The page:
Once the social worker left, B opened up and began chatting with us about everything under the sun. She was not shy and we were slightly surprised to see how well-behaved and polite she was acting. We went out to eat pizza, watched “Cloudy with a Chance of Meatballs II,” and drank hot chocolate. It was such a fun night together!

We were under the impression that she would be with us for at least a week. However, late that night we received a call that she would be leaving at 7:00am the very next morning for her new permanent home. We chose not to tell her until we woke her up the next morning. We wanted the one night we had with her to be very special for her. We wanted to pour our love out for her and give her a night of normal childhood!

This may seem romanticized; it truly was a great night. Having the opportunity to give a child something every child deserves: love is very fulfilling. But, I must be honest about something that is not a romantically portrayed image of foster care. The sinful nature, that is, my pride. As we were eating dinner I realized an emotion in my heart that I am ashamed to admit. I felt a certain insecurity; I felt pride. As we sat with a child who was obviously much older than our marriage I thought to myself, “What are people thinking about us right now? Are they judging this situation? Do they think that because of her appearance and behaviors that we have failed to care for this child?” This placement was not the cookie cutter family portrait. This was not a cute little baby. B was a young girl with poor hygiene and special needs who was in desperate need of love and care. These terribly honest thoughts were a revelation of sin in my heart that the Lord needed to chip away and He did later that night.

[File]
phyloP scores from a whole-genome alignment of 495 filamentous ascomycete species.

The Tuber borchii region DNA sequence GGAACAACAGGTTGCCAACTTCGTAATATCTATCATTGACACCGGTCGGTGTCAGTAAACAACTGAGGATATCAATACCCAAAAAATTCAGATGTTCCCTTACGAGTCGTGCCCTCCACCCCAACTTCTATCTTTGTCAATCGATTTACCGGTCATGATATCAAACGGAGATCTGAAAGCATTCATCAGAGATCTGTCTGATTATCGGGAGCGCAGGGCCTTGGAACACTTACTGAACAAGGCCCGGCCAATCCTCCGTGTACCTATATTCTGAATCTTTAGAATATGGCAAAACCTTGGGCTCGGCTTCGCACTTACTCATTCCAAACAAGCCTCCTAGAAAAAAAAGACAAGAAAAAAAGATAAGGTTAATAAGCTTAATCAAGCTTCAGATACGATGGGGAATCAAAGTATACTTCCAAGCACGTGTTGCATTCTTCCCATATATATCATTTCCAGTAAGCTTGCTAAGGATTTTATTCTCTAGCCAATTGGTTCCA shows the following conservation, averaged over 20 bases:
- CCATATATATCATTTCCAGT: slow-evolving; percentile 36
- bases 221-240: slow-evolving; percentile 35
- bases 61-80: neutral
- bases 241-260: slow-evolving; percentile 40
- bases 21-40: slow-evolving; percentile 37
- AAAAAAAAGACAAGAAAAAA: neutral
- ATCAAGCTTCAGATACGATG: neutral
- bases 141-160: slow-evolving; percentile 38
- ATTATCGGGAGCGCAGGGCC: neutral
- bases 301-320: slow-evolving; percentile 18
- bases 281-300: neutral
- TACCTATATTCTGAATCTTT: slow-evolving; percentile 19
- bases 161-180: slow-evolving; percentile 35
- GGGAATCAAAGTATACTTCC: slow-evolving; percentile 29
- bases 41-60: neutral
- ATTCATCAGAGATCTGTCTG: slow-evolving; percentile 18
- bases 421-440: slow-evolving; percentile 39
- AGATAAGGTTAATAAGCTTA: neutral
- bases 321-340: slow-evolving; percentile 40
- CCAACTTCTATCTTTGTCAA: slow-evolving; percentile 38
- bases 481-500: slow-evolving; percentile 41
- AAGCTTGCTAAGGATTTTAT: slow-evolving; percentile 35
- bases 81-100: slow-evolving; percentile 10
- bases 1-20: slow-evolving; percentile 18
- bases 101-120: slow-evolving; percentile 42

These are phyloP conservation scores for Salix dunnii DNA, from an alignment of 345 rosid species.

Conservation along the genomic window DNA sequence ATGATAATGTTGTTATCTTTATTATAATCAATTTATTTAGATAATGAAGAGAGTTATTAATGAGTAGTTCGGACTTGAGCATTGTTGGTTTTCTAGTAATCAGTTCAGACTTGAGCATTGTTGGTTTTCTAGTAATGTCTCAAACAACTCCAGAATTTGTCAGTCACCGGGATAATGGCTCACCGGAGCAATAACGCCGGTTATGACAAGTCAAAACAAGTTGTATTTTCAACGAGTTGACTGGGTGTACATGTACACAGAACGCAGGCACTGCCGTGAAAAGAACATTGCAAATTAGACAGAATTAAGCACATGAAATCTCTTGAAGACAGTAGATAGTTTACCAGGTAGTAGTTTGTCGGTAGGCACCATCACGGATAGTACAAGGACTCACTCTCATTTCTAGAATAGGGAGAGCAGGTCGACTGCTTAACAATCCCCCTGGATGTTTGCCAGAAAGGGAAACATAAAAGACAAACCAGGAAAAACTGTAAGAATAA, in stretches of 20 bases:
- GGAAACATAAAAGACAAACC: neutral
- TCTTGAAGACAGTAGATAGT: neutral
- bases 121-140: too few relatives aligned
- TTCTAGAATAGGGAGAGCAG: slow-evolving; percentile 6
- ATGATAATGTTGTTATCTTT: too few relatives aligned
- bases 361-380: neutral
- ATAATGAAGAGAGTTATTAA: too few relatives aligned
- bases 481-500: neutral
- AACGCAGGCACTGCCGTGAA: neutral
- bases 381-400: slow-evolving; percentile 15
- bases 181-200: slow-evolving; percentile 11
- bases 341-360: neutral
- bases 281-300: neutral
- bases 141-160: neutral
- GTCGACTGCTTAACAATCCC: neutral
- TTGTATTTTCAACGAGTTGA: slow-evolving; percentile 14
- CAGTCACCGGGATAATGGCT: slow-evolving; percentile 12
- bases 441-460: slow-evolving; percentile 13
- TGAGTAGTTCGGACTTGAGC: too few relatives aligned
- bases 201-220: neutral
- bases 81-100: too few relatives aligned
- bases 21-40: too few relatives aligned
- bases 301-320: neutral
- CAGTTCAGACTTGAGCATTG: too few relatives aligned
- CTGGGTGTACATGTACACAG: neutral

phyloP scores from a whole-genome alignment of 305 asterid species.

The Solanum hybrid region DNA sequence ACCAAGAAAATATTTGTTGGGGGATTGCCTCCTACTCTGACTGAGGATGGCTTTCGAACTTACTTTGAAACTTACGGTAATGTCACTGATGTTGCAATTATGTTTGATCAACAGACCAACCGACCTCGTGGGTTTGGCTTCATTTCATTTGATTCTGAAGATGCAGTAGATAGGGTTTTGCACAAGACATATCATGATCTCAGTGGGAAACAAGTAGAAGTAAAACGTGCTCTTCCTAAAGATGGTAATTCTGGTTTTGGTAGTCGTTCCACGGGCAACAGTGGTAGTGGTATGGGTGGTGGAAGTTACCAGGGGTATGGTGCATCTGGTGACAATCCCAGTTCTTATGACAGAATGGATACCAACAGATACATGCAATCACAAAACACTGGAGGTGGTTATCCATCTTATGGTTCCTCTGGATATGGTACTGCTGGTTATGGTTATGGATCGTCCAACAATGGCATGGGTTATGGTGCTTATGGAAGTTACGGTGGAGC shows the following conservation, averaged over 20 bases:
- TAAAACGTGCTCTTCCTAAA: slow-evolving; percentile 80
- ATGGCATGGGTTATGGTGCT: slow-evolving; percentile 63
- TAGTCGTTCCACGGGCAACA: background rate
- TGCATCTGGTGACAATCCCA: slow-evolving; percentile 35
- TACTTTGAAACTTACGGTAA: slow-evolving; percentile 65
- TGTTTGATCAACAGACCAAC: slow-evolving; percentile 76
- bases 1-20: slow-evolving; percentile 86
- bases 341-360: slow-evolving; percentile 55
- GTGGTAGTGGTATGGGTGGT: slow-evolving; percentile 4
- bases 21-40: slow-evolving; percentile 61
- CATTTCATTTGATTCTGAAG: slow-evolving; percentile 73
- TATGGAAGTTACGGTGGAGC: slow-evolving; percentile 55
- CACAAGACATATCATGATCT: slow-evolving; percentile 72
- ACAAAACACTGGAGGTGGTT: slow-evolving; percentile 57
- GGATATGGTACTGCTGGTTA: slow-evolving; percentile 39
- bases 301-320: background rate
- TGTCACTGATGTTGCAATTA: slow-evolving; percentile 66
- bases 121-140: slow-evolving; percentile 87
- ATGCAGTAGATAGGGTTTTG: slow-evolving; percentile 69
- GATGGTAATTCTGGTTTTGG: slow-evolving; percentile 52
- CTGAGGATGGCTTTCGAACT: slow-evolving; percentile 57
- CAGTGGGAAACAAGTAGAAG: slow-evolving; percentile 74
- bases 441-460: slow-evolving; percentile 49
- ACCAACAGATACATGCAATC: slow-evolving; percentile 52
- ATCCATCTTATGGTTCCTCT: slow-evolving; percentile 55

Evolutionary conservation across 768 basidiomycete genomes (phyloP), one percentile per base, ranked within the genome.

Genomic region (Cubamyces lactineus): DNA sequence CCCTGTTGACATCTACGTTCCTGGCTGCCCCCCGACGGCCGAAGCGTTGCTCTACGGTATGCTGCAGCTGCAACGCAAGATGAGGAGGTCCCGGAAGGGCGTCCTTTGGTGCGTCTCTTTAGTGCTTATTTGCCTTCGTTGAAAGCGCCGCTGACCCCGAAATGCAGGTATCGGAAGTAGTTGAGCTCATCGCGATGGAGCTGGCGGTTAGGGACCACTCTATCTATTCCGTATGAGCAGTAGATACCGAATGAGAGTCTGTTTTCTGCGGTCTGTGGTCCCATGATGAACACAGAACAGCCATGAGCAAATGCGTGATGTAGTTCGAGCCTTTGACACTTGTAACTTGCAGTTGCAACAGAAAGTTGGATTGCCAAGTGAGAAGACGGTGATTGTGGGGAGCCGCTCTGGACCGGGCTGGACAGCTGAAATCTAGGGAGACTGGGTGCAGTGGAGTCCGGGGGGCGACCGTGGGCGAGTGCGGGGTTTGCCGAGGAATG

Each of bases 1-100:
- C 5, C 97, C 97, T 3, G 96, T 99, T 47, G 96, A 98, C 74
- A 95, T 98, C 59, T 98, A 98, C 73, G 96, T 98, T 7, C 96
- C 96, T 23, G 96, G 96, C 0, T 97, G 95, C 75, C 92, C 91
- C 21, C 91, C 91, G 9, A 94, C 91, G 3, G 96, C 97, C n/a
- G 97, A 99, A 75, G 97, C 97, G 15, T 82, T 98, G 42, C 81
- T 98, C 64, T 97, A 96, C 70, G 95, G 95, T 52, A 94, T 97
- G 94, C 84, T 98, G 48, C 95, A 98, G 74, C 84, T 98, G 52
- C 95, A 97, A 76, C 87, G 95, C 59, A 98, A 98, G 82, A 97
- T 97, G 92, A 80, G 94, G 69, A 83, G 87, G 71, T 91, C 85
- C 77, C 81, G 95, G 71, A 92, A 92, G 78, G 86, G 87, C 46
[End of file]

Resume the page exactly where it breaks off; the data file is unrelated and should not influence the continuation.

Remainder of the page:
As we were driving home from eating pizza, B began to make up a song and sing it quietly in the back seat. These were the exact words that she sang to herself just loud enough for us to hear, “Jesus loves all of the children. Jesus loves every boy and girl. He cares about every child. Jesus loves me. He died on the cross for my sins. We believe in Him. We are His princesses and His princes. Jesus loves every child.” Tears streaming down my face, I humbly thanked the Lord for this beautiful reminder given through this beautiful soul. We rejoiced when hearing of B’s childlike faith.

I share this with you because I think there is a tendency to think that we are “saviors” because we have chosen to care for orphaned children and children in need of a temporary home. This could not be further from the truth; we are frail, imperfect human beings who are striving to serve the one and only Savior, Jesus Christ. Without the grace and mercy of God, we would not choose to love selflessly. By nature, we are all self-centered, egocentric humans who love ourselves more than anyone else. The beauty of the Gospel is that because God chose to love us in our self-centered depravity, we can now choose to love others with a selfless love. In a moment of ugly weakness, Jesus shattered my pride into a million pieces. Through the sweet, sincere song of a child He brought those pieces back together to form in my heart a compassion that only He could create.